Imagine a world where you can send and receive cryptocurrency without a care in the world for your anonymity.
Sure, you’ll tell me that it already exists in the realm of cryptocurrency.
And you might like that, I might like it, but the authorities do not. So, they’re now trying to regulate crypto payments and tie personal details to them.
Let’s see what the legislative future might have in store for cryptocurrency users.
The US is targeting cryptocurrencies for more financial surveillance
The Department of the Treasury’s Financial Crimes Enforcement Network, FinCEN, for short, announced a proposed regulation that would require money service businesses to collect personally identifiable data about people who make transactions using self-hosted cryptocurrency wallets or foreign exchanges.
Under the new know-your-customer regulation, exchange services, including cryptocurrency ones, would need to collect data on transactions in total of $10,000 or over and send it to the government, much like banks do.
If this proposed bill passes, your withdrawals to your non-KYC'd address will take two transactions instead of one.— Eric Wall 🟨 (@ercwl) December 18, 2020
Before: Exchange -> Wallet Address
After: Exchange -> KYC Wallet Address -> Wallet Address
And the authorities seem to be in a rush too. They’ve left just a 15-day comment period for the proposal. Coinbase, one of the biggest cryptocurrency exchange companies, has asked for the usual 60-day review period.
FinCEN asked the public to provide comments in just 15 days, spanning Christmas Eve, Christmas Day, New Year’s Eve, and New Year’s Day, in the middle of a global pandemic — leaving just a handful of actual working days for comments. Because we have historically enjoyed and valued a productive working relationship with FinCEN, this recent development is an unfortunate and disappointing departure. Put another way, this latest NPRM is not how effective regulation is made. We therefore ask that FinCEN reconsider its haste and provide the typical 60-day period for such significant proposed rulemaking.Paul Grewal, Chief Legal Counsel, Coinbase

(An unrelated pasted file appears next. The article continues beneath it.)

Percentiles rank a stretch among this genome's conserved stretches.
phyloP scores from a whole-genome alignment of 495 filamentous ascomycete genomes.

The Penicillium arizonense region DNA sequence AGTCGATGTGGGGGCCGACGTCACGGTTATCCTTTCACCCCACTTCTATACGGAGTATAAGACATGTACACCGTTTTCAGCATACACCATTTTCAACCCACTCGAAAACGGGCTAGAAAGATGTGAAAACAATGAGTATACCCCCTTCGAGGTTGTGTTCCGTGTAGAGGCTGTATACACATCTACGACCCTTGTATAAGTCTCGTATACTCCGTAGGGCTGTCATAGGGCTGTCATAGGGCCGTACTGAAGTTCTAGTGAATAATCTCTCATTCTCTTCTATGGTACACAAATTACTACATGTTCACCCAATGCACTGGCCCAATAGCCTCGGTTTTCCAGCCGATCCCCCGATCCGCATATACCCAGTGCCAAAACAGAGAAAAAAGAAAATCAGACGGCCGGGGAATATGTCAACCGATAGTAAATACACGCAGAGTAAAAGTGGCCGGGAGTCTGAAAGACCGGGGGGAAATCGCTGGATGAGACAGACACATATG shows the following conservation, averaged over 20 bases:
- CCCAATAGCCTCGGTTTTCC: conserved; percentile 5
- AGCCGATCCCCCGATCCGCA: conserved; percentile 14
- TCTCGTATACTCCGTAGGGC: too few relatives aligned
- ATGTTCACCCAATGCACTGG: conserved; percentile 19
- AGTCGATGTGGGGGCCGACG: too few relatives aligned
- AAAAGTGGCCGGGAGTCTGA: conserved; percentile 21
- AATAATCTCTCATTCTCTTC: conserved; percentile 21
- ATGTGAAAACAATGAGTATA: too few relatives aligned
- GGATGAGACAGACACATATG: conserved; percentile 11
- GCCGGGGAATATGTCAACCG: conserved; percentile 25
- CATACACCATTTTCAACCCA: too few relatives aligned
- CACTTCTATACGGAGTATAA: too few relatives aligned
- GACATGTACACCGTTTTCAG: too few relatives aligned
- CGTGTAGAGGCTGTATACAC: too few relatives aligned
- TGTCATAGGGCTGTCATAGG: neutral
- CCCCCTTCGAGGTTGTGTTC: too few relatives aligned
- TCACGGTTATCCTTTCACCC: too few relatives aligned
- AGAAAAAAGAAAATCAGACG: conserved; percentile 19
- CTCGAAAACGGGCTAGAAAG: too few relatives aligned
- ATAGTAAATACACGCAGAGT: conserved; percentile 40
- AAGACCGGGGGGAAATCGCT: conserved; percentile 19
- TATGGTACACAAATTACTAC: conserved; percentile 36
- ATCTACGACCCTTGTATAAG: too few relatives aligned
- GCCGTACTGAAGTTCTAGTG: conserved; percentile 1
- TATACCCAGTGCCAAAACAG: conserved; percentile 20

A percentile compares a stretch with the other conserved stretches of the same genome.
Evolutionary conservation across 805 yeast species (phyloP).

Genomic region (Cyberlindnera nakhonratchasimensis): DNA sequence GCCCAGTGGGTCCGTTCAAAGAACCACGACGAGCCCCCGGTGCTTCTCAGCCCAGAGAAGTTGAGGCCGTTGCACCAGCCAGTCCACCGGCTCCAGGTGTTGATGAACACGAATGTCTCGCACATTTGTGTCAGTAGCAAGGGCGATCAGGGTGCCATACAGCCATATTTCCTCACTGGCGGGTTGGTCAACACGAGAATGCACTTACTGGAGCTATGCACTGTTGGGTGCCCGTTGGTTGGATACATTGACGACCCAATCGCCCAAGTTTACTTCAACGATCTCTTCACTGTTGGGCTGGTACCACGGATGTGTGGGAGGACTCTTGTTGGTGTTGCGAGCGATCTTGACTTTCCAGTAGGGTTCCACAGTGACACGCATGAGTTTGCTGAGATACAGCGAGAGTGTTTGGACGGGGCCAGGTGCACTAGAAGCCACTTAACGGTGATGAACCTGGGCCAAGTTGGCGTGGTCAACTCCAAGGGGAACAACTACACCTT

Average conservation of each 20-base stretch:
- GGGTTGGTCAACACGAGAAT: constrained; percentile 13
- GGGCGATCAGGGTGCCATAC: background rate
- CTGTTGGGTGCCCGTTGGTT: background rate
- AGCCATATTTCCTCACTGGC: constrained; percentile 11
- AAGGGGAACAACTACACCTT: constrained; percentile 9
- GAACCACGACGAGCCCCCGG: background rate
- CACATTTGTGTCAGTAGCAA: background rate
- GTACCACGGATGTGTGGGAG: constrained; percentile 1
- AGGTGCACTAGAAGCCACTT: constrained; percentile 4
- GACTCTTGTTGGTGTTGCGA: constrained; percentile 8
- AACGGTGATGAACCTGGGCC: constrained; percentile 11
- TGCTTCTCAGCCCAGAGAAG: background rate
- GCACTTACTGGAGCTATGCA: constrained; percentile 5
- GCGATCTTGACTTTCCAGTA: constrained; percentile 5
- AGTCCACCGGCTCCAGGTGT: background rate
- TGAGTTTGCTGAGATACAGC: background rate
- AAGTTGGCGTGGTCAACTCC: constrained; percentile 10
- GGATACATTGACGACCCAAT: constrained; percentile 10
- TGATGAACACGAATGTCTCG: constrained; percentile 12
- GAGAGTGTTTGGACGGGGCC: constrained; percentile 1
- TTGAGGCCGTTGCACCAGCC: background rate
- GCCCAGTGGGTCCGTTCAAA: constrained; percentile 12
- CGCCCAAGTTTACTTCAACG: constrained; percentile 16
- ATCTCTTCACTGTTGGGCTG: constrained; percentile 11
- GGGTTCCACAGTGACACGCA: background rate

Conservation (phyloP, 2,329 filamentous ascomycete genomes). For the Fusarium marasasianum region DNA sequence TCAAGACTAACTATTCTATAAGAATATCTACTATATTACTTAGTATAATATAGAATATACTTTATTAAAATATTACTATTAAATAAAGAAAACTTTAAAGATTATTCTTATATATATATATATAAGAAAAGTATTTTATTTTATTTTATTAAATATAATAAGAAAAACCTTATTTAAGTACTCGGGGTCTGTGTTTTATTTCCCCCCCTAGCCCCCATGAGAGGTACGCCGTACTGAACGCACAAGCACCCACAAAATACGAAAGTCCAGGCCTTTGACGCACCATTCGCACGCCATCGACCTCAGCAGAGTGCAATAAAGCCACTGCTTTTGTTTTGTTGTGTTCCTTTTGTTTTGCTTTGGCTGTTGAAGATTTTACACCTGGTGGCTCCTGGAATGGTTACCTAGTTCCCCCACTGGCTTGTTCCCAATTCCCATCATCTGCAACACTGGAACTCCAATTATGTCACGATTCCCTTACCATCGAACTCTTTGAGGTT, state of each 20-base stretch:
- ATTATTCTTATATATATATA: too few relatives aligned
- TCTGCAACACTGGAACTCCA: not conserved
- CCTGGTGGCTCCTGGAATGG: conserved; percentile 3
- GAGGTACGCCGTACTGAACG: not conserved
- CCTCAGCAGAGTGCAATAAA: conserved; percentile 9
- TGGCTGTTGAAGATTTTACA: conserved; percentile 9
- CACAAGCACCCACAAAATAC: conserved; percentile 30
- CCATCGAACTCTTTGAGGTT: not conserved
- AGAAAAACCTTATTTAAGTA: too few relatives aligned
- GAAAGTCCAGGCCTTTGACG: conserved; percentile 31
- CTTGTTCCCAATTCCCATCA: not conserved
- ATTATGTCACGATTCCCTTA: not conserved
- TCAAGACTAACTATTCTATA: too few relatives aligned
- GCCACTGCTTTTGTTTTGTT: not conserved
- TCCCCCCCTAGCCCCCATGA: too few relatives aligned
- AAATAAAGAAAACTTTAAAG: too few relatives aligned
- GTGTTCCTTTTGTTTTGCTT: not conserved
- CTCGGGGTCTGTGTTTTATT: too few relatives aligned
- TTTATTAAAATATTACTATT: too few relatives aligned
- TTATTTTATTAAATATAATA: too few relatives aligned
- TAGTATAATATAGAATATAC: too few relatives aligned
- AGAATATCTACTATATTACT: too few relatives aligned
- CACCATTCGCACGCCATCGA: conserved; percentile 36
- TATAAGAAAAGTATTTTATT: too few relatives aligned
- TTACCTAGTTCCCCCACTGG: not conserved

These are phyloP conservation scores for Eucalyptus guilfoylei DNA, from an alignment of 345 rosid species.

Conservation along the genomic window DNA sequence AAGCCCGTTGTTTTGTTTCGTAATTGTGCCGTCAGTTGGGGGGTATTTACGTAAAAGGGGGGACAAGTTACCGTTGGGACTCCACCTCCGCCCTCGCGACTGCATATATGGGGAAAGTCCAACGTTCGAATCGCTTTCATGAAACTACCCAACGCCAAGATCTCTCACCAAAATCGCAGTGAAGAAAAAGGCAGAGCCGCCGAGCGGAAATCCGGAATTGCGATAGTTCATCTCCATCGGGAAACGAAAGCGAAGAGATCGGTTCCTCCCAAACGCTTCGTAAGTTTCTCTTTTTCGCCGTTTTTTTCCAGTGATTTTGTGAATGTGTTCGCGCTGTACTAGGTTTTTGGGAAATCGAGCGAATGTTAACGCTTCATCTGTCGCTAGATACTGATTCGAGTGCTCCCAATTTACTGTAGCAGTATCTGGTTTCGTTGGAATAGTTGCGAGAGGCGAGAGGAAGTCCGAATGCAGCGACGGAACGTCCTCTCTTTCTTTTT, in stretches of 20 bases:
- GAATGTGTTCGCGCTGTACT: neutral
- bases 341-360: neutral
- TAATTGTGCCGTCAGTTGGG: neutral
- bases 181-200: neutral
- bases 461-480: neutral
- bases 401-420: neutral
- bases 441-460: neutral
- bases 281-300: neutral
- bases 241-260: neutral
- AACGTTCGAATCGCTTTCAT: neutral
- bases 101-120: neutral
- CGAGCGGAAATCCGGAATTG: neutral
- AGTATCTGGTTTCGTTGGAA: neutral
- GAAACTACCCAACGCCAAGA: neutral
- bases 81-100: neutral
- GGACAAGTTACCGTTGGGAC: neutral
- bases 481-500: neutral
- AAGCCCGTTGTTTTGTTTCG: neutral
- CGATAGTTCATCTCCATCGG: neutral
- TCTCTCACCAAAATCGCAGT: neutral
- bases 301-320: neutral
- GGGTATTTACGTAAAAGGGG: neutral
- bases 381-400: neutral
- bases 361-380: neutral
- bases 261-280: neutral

But here’s the thing.
Learn more about how cryptocurrencies operate.
The proposal would strip away cryptocurrency of what made it appealing and convenient.
Born in 2009 from libertarian dreams, cryptocurrency defined itself as a new way of making private transactions using a system that didn’t rely on trust. People saw it as a decentralized and anonymous alternative to banks.
But that might all be about to change.
The main concerns with the proposed legislation
As you might expect, the proposed regulations affect cryptocurrency transfers and impact their whole ecosystem.
Private wallets would have their capabilities limited
The regulation would change how people who store cryptocurrency in their wallets can effectively transfer money.
Individuals with private wallets will be unable to transact anonymously with others who store their cryptocurrency with a money service business.
This might also restrict areas of e-commerce.
Names would be associated with transactions
For some cryptocurrencies like Bitcoin, transaction data is permanently recorded on a public blockchain. This data includes users’ Bitcoin addresses.
Under the new regulations, you can effectively trace all their transactions if you know someone’s particular Bitcoin address.
Not exactly a privacy haven, right?
Self-hosted wallets would become obsolete
The new US regulations could make it increasingly difficult for self-hosted wallet users to interact with others.
Self-hosted wallets wouldn’t be able to send or receive funds to and from wallets handled by a professional service.
It would increase surveillance
Financial regulators, much like the NSA, seem to operate under the assumption that anyone interested in protecting their privacy must be hiding something illegal or nefarious.
But this is a flawed assumption that private transactions are indicative of criminal activity.
The framework also says that people operating mixers and tumblers can be criminally liable for money laundering because they make cryptocurrency transactions harder to trace.
The US isn’t the only one itching to regulate cryptocurrency.
Christine Lagarde, European Central Bank’s President, recently stated that Bitcoin has facilitated “funny business” and needs to be regulated at the international level.
Moreover, John Glen, the Economic Secretary to the UK Treasury, has also asked for cryptocurrency companies to provide insights into their regulatory approach following the Brexit turmoil.
So, it’s safe to say the cryptocurrency industry has quite a few challenges ahead.
But what do you think about this proposal? Should there be more regulation around crypto? Or should it be the decentralized and anonymous industry it aims to be?
Let me know in the comments below.
Until next time, stay safe and secure!